Photosynthetic bacteria conduct photosynthesis through photosynthetic reaction centers containing bacterial chlorophyll . The most common photosynthetic bacteria used in agricultural applications are Rhodopseudomonas palustris, Methylobacterium spp., and Sphingomonas spp. [9, 10, 20, 21]. In a previous study by the authors’ group, R. palustris improved plant growth and development, enhanced plant resistance against biotic and abiotic stresses, and improved soil fertility . Various Methylobacterium isolates can enhance seed germination  and inhibit plant pathogens, improving plant health . Sphingomonas spp. are capable of suppressing disease development and inhibiting pathogen growth . Methylobacterium spp., the first reported plant photosynthetic bacteria, we found to have important functions on plant leaf surfaces . The genera Methylobacterium and Sphingomonas are consistently detected in different plant species and on different plant organs , especially in the plant phyllosphere, implying their intimate relationship with plants and their significance in plant health. In tomato, R. palustris , Methylobacterium spp. , and Sphingomonas spp. promote plant growth . The same has been observed in cucumber and soybean [30–32]. Regardless, it is reasonable to believe that many photosynthetic bacteria and their community structure have yet to be discovered.
The photosynthetic reaction center subunit M (pufM) gene located in the puf operon can be used to identify anoxygenic photosynthetic bacteria in environmental samples [13, 33]. Furthermore, compared to 16S rRNA gene sequences, distinct pufM gene region sequences include more phylogenetic diversity and resolve anoxygenic photosynthetic bacteria community composition in the phyllosphere with a better resolution than 16S RNA sequencing or culture [12, 34].
We hypothesized that the photosynthetic bacteria are common in the phyllosphere and that the growth period of crops will affect the composition of the photosynthetic bacteria communities. Therefore, in this study, we selected representative crops from Solanaceae (tomato), Cucurbitaceae (cucumber), and Leguminosae (soybean) to study the distribution of the photosynthetic bacterial communities in different crops and at different growth stages using Illumina sequencing. The results presented in this paper help to identify the dynamic changes in photosynthetic bacterial communities during crop growth and development and increase the application potential of photosynthetic bacteria in agricultural production.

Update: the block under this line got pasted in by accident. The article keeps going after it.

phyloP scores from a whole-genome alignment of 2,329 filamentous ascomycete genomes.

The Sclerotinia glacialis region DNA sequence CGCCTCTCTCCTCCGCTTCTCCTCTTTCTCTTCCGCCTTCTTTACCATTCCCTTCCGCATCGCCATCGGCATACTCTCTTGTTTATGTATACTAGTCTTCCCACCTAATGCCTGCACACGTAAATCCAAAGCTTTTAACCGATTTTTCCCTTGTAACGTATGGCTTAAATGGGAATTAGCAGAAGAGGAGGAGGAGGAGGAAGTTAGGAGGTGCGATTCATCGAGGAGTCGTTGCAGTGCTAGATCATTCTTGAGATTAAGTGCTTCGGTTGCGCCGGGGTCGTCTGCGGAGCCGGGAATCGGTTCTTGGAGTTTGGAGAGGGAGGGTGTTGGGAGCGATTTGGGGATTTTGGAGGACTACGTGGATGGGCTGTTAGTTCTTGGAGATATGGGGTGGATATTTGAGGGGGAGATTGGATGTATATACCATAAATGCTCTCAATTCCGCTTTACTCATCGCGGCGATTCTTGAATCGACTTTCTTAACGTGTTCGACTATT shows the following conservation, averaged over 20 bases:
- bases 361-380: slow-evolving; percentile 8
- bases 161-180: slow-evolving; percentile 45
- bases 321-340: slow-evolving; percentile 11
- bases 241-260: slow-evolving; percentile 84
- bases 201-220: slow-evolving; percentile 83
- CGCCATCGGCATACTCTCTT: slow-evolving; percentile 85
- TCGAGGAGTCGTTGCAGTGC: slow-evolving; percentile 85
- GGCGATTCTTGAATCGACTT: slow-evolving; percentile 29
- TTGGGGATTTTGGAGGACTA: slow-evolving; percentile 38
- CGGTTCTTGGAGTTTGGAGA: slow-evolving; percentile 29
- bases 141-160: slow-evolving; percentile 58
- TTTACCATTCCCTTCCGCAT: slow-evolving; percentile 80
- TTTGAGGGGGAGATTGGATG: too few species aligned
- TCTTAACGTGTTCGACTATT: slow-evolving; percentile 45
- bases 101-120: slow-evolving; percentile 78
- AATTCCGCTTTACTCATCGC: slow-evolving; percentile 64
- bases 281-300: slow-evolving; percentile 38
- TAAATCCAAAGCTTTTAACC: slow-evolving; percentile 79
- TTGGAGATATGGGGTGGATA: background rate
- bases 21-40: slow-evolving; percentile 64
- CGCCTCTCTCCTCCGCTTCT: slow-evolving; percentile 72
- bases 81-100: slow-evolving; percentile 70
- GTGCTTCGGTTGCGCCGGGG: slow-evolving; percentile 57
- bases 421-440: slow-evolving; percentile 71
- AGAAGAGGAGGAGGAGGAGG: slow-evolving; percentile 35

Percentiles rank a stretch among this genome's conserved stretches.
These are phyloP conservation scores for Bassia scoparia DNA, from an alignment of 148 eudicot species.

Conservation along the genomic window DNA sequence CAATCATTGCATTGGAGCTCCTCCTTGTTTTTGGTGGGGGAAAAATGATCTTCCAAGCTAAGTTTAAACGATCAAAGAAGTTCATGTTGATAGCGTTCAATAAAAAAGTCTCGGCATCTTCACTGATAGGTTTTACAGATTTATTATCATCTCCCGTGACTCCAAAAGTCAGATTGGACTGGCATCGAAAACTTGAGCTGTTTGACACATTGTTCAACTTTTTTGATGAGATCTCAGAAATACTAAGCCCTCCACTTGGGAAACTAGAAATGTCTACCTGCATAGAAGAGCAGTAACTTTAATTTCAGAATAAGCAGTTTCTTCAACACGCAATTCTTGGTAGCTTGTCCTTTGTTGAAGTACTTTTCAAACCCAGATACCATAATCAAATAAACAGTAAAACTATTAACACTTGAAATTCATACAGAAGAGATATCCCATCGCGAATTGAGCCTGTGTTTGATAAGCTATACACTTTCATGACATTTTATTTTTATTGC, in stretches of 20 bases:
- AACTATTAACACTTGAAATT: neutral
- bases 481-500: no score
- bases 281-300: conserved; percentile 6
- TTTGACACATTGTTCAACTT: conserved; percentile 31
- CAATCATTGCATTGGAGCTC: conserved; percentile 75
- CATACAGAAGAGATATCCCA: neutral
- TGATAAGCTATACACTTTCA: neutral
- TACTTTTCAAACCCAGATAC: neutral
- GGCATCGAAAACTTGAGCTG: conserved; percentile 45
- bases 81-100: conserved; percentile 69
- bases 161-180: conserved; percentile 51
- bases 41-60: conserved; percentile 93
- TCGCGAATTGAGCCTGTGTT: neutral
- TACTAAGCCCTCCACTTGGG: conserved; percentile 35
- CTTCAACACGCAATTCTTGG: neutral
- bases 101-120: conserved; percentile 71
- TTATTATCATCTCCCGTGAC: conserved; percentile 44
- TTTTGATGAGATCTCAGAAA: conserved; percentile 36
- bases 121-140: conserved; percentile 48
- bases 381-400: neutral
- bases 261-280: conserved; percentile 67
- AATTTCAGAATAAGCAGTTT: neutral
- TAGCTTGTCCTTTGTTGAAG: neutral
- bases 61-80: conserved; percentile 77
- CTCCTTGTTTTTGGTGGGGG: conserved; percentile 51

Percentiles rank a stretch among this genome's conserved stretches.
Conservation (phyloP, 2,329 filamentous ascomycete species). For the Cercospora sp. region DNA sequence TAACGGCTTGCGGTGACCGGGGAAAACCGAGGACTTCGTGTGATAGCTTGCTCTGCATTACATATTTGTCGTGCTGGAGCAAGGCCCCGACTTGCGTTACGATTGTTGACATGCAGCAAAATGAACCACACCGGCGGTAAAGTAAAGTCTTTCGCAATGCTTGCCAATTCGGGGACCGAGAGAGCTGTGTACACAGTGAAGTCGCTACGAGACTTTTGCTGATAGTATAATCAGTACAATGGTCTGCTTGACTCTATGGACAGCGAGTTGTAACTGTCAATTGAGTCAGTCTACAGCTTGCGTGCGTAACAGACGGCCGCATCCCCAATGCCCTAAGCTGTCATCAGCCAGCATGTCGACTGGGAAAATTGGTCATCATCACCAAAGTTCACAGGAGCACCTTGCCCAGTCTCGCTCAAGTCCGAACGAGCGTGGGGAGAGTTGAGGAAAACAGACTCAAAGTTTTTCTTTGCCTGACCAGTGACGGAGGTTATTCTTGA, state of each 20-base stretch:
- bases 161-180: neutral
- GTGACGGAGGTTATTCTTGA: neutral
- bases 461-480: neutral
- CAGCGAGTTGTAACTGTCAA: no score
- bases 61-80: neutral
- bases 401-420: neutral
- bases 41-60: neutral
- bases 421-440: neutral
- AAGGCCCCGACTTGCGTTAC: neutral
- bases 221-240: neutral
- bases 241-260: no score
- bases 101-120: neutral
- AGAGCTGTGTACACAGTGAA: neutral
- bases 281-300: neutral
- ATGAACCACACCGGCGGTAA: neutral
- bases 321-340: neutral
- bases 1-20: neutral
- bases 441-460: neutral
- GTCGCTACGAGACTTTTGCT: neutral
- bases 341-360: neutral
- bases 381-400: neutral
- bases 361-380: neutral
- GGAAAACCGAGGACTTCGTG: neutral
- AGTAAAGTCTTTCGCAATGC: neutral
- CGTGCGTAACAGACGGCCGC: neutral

Materials and methods
Experimental design and sample collection
A total of 35 samples were collected from leaves of three crops at different growth stages for subsequent microbe isolation and high throughput sequencing process. The experiment was conducted from May to August 2018 at the experimental farm of the Hunan Academy of Agricultural Sciences, Changsha, Hunan Province, China (28.22°N, 113.26°E). Tomato cv. Zuan-hong-meili (XinShu Seed Co., Ltd., Beijing, China), cucumber cv. Shuyan 10 (XinShu Seed Co., Ltd., Beijing, China), and soybean cv. Su-qing III (Nanjing Ideal Seedings Co., Ltd., Nanjing, China) were selected for the study. First, a large piece was randomly picked from the experimental farm. Then it was divided into nine small blocks. The size of each block was approximately 40–50 m2, and the nutrients were consistent (the organic matter content of soil was 1.92%, total nitrogen 0.078%, whole phosphorus 0.023%, whole potassium 2.32%, quick acting phosphorus 1.4 mg/kg and fast acting potassium 93 mg/kg). Then, 300 plants were planted in each block of cucumber, tomato, and soybean separately. Each crop was planted in three randomly selected blocks on May 15, 2018, and sampled at the seedling (June 15, 2018), flowering (July 15, 2018), and mature (August 25, 2018) growth stages. At each growth stage, fully expanded leaves were collected from six randomly selected plants per crop per block. The leaves collected from a specific block were pooled to produce three biological replicates per crop at a specific growth stage. Each collected leaf sample was approximately 10 g and stored at 4°C until further use. Phyllosphere microorganisms were collected from each leaf sample as previously described , with specific modifications. Briefly, each collected leaf sample was placed inside a 500-mL sterile conical flask containing 200 mL of 0.1 M phosphate-buffered saline (PBS). The flask was shaken at 150 rpm for 10 min at 28°C and sonicated for 20 min using an Ultrasonic Cleaning Machine (Ningbo Scientz Biotechnology Co., Ltd., Ningbo, China). The solution was transferred into four 50-mL centrifuge tubes and centrifuged for 10 min at 12,000 rpm. The resulting phyllosphere microorganism pellets were collected and stored at -80°C until DNA extraction.